3. Perception: It might be that people think they have the shortest travel time on their route, but they misperceived the travel time on the network.There are perception or cognition limits. On a 24 minute trip, are you going to know what the travel time is to the nearest 30 seconds or minute? I would because I’m a transportation geek, but most people aren’t going to measure their time that precisely. When you look at how people report travel times in surveys, they typically round to 5 minutes and sometimes they round to the nearest 15 minutes. If people are only dealing with time perception in 5 or 15 minute chunks, saving a minute or two isn’t going to show up on their radar as something that is important to them.There are many other aspects to the perception of travel time, which we will discuss more in episode 4.
  4. Computation: Sadly (for us modelers), people are not computers. They cannot accurately add travel times across different road segments, they can’t systematically compare the travel times over alternative routes even if they had a complete data set.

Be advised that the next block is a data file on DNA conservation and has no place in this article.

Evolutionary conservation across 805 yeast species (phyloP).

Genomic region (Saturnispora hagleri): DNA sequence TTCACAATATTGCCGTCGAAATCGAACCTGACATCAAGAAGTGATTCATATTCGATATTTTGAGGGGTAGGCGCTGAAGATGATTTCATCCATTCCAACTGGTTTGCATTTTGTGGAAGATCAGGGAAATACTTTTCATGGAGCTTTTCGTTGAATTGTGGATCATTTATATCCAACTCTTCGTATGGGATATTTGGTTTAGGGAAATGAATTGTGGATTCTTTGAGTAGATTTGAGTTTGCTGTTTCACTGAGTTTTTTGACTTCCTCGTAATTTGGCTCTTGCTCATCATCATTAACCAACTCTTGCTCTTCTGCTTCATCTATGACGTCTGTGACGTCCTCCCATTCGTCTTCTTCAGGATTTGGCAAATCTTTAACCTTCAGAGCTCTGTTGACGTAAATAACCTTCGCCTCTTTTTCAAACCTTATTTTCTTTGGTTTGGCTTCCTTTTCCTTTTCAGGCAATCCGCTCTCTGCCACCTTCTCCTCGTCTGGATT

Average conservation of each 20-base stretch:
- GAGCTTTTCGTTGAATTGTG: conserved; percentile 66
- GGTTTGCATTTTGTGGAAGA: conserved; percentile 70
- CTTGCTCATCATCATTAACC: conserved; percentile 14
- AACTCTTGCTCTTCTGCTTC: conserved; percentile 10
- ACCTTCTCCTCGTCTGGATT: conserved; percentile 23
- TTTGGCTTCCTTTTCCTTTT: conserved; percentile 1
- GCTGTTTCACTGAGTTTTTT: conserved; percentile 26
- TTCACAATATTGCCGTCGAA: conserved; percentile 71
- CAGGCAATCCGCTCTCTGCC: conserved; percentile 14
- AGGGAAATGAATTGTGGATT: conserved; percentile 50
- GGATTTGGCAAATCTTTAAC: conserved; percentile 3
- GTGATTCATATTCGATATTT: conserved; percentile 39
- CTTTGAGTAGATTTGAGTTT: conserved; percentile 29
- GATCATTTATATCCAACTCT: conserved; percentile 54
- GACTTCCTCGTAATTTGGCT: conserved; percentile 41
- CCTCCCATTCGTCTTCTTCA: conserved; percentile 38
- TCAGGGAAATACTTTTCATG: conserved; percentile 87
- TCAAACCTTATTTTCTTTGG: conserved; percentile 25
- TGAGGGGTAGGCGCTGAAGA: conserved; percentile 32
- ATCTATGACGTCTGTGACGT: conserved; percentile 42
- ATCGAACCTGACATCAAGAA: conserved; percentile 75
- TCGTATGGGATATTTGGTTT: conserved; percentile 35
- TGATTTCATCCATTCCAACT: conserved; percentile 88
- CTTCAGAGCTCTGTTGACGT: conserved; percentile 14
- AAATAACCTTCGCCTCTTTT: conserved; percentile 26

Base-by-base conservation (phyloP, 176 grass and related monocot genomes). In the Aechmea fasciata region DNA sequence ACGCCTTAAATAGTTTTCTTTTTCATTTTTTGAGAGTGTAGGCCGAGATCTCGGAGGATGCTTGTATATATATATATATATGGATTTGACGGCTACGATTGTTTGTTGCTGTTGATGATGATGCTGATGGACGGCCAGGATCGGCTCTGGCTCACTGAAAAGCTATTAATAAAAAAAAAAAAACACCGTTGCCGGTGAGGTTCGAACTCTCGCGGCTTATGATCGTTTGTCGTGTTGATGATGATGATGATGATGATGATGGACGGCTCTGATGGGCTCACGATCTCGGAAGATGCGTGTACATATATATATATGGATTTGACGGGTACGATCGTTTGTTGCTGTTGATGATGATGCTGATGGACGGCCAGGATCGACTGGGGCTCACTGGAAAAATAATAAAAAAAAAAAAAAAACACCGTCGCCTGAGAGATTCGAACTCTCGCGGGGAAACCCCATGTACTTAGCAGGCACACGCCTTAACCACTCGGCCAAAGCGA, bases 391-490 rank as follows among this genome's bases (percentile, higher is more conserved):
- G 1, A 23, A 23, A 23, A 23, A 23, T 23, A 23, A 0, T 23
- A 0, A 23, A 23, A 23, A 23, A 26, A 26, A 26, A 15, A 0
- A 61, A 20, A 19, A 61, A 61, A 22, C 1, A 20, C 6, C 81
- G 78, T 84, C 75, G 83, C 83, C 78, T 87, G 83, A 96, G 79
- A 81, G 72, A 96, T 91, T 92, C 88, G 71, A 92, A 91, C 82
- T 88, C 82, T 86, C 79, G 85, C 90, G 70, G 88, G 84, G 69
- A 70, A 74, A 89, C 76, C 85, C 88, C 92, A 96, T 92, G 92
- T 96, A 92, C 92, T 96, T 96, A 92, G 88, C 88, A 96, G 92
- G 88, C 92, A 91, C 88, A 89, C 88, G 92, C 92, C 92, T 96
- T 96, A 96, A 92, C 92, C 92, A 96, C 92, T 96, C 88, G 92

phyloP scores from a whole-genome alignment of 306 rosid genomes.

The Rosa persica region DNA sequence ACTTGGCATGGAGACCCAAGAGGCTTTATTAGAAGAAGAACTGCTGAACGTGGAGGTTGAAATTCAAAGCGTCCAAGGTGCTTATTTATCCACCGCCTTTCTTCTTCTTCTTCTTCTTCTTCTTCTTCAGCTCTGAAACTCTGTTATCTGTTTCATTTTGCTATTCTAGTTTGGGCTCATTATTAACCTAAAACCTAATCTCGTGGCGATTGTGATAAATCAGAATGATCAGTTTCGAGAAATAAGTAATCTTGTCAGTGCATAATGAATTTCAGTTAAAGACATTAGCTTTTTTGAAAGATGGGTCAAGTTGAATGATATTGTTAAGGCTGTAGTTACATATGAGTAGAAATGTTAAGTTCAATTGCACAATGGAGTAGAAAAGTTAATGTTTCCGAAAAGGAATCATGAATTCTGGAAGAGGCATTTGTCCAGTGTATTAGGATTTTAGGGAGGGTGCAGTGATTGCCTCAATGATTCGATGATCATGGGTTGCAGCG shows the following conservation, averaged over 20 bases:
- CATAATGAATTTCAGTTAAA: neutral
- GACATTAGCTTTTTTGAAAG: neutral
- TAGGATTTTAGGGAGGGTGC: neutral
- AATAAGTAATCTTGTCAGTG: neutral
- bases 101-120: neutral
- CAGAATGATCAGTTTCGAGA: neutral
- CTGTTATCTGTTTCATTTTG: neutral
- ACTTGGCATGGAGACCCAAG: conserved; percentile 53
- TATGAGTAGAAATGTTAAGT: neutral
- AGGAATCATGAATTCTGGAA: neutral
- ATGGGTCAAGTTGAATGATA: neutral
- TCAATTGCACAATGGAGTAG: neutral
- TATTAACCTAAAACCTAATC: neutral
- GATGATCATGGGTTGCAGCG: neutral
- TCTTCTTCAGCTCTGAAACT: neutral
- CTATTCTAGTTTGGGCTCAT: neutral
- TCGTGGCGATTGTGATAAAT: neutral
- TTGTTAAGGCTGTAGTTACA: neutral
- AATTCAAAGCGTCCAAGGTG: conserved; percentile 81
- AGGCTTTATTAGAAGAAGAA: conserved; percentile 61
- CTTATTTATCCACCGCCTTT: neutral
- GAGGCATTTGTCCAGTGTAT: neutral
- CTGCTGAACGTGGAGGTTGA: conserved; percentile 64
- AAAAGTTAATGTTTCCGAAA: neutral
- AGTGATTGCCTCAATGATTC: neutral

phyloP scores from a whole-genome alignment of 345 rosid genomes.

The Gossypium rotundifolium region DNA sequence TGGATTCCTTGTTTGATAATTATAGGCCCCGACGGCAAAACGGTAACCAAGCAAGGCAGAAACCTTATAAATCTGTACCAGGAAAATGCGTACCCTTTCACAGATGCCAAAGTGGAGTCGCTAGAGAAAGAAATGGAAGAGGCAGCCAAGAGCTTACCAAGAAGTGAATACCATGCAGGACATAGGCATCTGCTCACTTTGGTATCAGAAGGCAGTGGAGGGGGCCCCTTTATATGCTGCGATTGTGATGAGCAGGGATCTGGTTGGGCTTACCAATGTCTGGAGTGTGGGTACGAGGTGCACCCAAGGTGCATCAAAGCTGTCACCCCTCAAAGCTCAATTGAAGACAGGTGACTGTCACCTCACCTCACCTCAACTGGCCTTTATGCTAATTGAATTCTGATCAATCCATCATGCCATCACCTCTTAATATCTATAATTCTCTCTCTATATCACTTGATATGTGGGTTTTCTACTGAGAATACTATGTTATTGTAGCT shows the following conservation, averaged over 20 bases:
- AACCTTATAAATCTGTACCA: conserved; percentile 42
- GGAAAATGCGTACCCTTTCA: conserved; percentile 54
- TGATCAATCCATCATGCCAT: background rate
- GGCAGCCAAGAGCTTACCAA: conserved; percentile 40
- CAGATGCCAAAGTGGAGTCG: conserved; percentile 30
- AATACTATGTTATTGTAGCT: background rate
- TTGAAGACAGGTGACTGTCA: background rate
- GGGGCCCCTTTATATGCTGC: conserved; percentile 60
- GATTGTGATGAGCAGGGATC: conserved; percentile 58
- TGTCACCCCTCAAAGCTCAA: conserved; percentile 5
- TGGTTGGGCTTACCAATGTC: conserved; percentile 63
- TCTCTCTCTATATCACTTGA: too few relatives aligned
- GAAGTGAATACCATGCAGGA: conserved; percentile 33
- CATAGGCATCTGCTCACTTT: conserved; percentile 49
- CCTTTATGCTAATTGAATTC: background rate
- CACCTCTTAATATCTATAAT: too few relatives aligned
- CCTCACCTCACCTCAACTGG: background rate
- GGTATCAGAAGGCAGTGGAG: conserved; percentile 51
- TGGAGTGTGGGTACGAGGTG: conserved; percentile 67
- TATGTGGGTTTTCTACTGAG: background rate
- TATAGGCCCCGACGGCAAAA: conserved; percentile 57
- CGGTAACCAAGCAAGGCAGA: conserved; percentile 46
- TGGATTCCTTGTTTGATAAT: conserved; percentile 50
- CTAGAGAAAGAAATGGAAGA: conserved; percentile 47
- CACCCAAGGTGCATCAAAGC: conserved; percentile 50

5. Information: Not only are people not computers, they are not GPS systems either. People don’t have complete maps of the network; people often have good mental maps of the local street network around where they live and a little bit around where they work and where they travel frequently, but if they live far from where they work, they tend not to know the detailed network in-between. There are limits to people’s ability to navigate. People’s cognitive or mental maps are far from complete. They only have the experience of the routes they have actually used. They can test other routes to gain experiences but they don’t have those innately.
  6. Valuation: Maybe people are minimizing the weighted sum of travel time, where time spent in different conditions is valued differently. We know, for instance, from the transit literature that time spent waiting for a bus is much more onerous than time while on-board a vehicle in motion making progress towards its destination, especially if the arrival time of the bus is uncertain. In tomorrow’s post we will discuss valuation of travel time under various conditions.